Right now, Luciano Pavarotti is still the greatest Italian lyric tenor in sight and likely to remain so for a while - but his recital yesterday afternoon at the Kennedy Center indicated that problems are beginning to crop up for that extraordinary voice.
His fans may be partly to blame; he was held for 20 minutes of encores and ovations after a long, demanding program. In the third encore, "Unafurtiva lagrima," the voice sounded too tired to be asked and "Nessum dorma" worked very well under the circumstances.
At its best, working on the swirling tarantella rhythms of "La Danza" and the pure schudtz of "Cielo & mar," the voice was magnificent - as good as it was remembered from a 1976 recital here. But it took a while to reach that peak, and there were small problems in reaching it that many point to larger problems in a few years.
The opening "arie antiche" were unduly dry in tone and a few high notes were only approximately on pitch. Tone production was less even in these works than one experts in a singer of this caliber, and sometimes there was a very perceptible break in continuity as the voice shifted from one register to another.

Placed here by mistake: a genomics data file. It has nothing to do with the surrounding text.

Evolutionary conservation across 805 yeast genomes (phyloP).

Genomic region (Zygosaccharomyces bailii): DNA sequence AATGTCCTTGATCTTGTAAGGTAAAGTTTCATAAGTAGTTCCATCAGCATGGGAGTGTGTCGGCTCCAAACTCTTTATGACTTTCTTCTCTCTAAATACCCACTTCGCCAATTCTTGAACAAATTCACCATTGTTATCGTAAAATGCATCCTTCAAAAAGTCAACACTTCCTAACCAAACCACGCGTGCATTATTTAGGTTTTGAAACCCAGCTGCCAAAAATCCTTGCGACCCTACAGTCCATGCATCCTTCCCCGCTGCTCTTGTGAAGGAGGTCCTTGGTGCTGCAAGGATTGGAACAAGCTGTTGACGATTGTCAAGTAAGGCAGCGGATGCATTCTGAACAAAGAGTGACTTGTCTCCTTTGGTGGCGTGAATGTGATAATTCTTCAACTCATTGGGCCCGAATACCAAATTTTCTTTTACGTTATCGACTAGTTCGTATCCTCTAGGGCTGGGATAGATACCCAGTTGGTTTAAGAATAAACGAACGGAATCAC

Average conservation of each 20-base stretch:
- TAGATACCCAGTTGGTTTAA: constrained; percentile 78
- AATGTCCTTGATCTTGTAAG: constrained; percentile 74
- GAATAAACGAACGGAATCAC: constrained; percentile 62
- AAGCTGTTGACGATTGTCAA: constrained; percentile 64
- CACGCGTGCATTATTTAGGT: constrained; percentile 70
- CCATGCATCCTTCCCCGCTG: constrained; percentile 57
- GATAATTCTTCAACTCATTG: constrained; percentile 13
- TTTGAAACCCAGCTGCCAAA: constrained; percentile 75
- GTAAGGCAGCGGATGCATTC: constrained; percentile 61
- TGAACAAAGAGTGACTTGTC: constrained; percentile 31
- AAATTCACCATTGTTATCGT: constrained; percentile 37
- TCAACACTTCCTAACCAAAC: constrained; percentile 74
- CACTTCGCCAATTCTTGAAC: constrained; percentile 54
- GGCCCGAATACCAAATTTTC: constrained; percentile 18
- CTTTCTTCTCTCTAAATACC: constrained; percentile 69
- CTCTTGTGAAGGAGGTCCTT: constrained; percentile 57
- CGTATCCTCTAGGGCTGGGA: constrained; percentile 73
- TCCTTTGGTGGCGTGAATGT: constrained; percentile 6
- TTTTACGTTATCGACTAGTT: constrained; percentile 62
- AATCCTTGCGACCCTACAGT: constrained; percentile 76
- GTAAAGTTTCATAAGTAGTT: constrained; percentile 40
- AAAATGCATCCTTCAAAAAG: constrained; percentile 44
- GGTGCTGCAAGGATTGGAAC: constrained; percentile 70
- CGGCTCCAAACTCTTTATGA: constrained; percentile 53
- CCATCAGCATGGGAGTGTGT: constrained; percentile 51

In compensation, Pavarotti's musicianship seem to be growing. Beethoven , Lisxt and Gluck (all with Italian tests) have been added to his earlier repertoire. The Lisxt settings to two Petrarch sommets (besides giving pianist John [WORD ILLEGIBLE] a chance to show he is no mere accompaniest) made serious vocal demands that were well met. Unfortunately, Gluck's "Che faro seiza Euridice" came out sounding more like a warmup exercise than the enormously moving music it is.